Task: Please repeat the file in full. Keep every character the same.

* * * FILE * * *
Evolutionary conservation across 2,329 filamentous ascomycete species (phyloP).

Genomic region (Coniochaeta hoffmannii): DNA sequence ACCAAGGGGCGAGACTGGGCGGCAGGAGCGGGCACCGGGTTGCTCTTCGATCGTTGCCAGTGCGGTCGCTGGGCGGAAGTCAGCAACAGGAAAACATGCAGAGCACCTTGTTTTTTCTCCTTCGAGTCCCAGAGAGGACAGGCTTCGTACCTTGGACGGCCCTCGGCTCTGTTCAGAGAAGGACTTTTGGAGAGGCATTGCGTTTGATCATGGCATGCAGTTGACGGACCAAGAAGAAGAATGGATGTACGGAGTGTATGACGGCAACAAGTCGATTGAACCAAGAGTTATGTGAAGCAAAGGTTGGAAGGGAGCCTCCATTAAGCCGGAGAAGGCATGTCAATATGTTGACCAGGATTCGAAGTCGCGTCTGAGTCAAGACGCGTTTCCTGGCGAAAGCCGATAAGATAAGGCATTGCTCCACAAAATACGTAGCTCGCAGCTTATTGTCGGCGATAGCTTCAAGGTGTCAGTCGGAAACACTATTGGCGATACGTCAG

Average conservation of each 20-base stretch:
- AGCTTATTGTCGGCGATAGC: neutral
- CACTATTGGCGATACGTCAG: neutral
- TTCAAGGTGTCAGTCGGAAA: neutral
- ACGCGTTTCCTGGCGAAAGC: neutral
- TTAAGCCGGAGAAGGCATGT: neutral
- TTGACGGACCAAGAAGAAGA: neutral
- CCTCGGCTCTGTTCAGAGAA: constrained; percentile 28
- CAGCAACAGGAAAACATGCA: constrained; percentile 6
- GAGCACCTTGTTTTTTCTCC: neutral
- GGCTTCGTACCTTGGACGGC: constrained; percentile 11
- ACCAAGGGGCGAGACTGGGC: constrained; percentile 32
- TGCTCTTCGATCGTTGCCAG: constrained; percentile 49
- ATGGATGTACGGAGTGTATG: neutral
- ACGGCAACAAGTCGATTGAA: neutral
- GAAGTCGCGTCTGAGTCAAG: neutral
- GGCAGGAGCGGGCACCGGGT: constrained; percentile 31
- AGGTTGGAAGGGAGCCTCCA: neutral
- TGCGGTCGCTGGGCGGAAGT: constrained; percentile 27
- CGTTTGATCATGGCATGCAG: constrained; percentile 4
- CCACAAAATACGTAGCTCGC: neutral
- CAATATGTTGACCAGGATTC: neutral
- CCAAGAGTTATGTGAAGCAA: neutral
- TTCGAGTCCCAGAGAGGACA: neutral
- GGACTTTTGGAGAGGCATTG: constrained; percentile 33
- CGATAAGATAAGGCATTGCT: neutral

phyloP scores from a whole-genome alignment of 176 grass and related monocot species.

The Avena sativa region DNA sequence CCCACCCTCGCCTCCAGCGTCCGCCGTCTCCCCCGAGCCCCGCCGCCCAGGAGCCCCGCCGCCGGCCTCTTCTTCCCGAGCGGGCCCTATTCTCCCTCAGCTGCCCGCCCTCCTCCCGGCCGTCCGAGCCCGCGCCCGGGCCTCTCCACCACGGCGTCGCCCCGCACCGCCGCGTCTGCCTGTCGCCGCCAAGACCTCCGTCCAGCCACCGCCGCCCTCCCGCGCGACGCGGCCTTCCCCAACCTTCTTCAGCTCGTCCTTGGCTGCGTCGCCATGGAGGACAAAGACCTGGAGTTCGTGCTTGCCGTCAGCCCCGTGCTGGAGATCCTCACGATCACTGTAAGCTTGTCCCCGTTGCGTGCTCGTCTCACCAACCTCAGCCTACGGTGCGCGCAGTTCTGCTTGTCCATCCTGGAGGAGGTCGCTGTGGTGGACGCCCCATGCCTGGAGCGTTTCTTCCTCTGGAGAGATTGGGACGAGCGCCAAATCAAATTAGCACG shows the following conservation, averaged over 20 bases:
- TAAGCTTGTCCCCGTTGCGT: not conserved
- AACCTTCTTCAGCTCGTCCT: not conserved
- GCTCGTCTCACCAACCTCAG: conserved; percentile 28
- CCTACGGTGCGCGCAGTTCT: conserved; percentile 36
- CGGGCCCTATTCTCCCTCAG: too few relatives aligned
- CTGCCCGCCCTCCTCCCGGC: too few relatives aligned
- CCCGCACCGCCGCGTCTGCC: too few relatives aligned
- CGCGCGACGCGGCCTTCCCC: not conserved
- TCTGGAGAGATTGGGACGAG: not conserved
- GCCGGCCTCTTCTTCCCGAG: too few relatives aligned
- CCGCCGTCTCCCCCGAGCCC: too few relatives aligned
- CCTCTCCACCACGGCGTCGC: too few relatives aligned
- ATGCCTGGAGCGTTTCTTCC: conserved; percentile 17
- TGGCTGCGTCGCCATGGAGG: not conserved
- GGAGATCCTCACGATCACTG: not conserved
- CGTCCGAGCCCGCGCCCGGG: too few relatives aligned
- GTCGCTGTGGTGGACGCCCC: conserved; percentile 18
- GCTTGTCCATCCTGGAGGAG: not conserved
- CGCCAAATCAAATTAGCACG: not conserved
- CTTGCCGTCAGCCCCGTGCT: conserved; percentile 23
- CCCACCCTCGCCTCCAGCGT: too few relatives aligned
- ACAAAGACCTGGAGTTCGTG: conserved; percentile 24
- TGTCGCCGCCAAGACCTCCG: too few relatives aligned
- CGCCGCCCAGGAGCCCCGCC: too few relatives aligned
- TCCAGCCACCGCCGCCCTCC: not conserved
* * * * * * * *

Evolutionary conservation across 2,329 filamentous ascomycete species (phyloP).

Genomic region (Coniochaeta hoffmannii): DNA sequence ACCAAGGGGCGAGACTGGGCGGCAGGAGCGGGCACCGGGTTGCTCTTCGATCGTTGCCAGTGCGGTCGCTGGGCGGAAGTCAGCAACAGGAAAACATGCAGAGCACCTTGTTTTTTCTCCTTCGAGTCCCAGAGAGGACAGGCTTCGTACCTTGGACGGCCCTCGGCTCTGTTCAGAGAAGGACTTTTGGAGAGGCATTGCGTTTGATCATGGCATGCAGTTGACGGACCAAGAAGAAGAATGGATGTACGGAGTGTATGACGGCAACAAGTCGATTGAACCAAGAGTTATGTGAAGCAAAGGTTGGAAGGGAGCCTCCATTAAGCCGGAGAAGGCATGTCAATATGTTGACCAGGATTCGAAGTCGCGTCTGAGTCAAGACGCGTTTCCTGGCGAAAGCCGATAAGATAAGGCATTGCTCCACAAAATACGTAGCTCGCAGCTTATTGTCGGCGATAGCTTCAAGGTGTCAGTCGGAAACACTATTGGCGATACGTCAG

Average conservation of each 20-base stretch:
- AGCTTATTGTCGGCGATAGC: neutral
- CACTATTGGCGATACGTCAG: neutral
- TTCAAGGTGTCAGTCGGAAA: neutral
- ACGCGTTTCCTGGCGAAAGC: neutral
- TTAAGCCGGAGAAGGCATGT: neutral
- TTGACGGACCAAGAAGAAGA: neutral
- CCTCGGCTCTGTTCAGAGAA: constrained; percentile 28
- CAGCAACAGGAAAACATGCA: constrained; percentile 6
- GAGCACCTTGTTTTTTCTCC: neutral
- GGCTTCGTACCTTGGACGGC: constrained; percentile 11
- ACCAAGGGGCGAGACTGGGC: constrained; percentile 32
- TGCTCTTCGATCGTTGCCAG: constrained; percentile 49
- ATGGATGTACGGAGTGTATG: neutral
- ACGGCAACAAGTCGATTGAA: neutral
- GAAGTCGCGTCTGAGTCAAG: neutral
- GGCAGGAGCGGGCACCGGGT: constrained; percentile 31
- AGGTTGGAAGGGAGCCTCCA: neutral
- TGCGGTCGCTGGGCGGAAGT: constrained; percentile 27
- CGTTTGATCATGGCATGCAG: constrained; percentile 4
- CCACAAAATACGTAGCTCGC: neutral
- CAATATGTTGACCAGGATTC: neutral
- CCAAGAGTTATGTGAAGCAA: neutral
- TTCGAGTCCCAGAGAGGACA: neutral
- GGACTTTTGGAGAGGCATTG: constrained; percentile 33
- CGATAAGATAAGGCATTGCT: neutral

phyloP scores from a whole-genome alignment of 176 grass and related monocot species.

The Avena sativa region DNA sequence CCCACCCTCGCCTCCAGCGTCCGCCGTCTCCCCCGAGCCCCGCCGCCCAGGAGCCCCGCCGCCGGCCTCTTCTTCCCGAGCGGGCCCTATTCTCCCTCAGCTGCCCGCCCTCCTCCCGGCCGTCCGAGCCCGCGCCCGGGCCTCTCCACCACGGCGTCGCCCCGCACCGCCGCGTCTGCCTGTCGCCGCCAAGACCTCCGTCCAGCCACCGCCGCCCTCCCGCGCGACGCGGCCTTCCCCAACCTTCTTCAGCTCGTCCTTGGCTGCGTCGCCATGGAGGACAAAGACCTGGAGTTCGTGCTTGCCGTCAGCCCCGTGCTGGAGATCCTCACGATCACTGTAAGCTTGTCCCCGTTGCGTGCTCGTCTCACCAACCTCAGCCTACGGTGCGCGCAGTTCTGCTTGTCCATCCTGGAGGAGGTCGCTGTGGTGGACGCCCCATGCCTGGAGCGTTTCTTCCTCTGGAGAGATTGGGACGAGCGCCAAATCAAATTAGCACG shows the following conservation, averaged over 20 bases:
- TAAGCTTGTCCCCGTTGCGT: not conserved
- AACCTTCTTCAGCTCGTCCT: not conserved
- GCTCGTCTCACCAACCTCAG: conserved; percentile 28
- CCTACGGTGCGCGCAGTTCT: conserved; percentile 36
- CGGGCCCTATTCTCCCTCAG: too few relatives aligned
- CTGCCCGCCCTCCTCCCGGC: too few relatives aligned
- CCCGCACCGCCGCGTCTGCC: too few relatives aligned
- CGCGCGACGCGGCCTTCCCC: not conserved
- TCTGGAGAGATTGGGACGAG: not conserved
- GCCGGCCTCTTCTTCCCGAG: too few relatives aligned
- CCGCCGTCTCCCCCGAGCCC: too few relatives aligned
- CCTCTCCACCACGGCGTCGC: too few relatives aligned
- ATGCCTGGAGCGTTTCTTCC: conserved; percentile 17
- TGGCTGCGTCGCCATGGAGG: not conserved
- GGAGATCCTCACGATCACTG: not conserved
- CGTCCGAGCCCGCGCCCGGG: too few relatives aligned
- GTCGCTGTGGTGGACGCCCC: conserved; percentile 18
- GCTTGTCCATCCTGGAGGAG: not conserved
- CGCCAAATCAAATTAGCACG: not conserved
- CTTGCCGTCAGCCCCGTGCT: conserved; percentile 23
- CCCACCCTCGCCTCCAGCGT: too few relatives aligned
- ACAAAGACCTGGAGTTCGTG: conserved; percentile 24
- TGTCGCCGCCAAGACCTCCG: too few relatives aligned
- CGCCGCCCAGGAGCCCCGCC: too few relatives aligned
- TCCAGCCACCGCCGCCCTCC: not conserved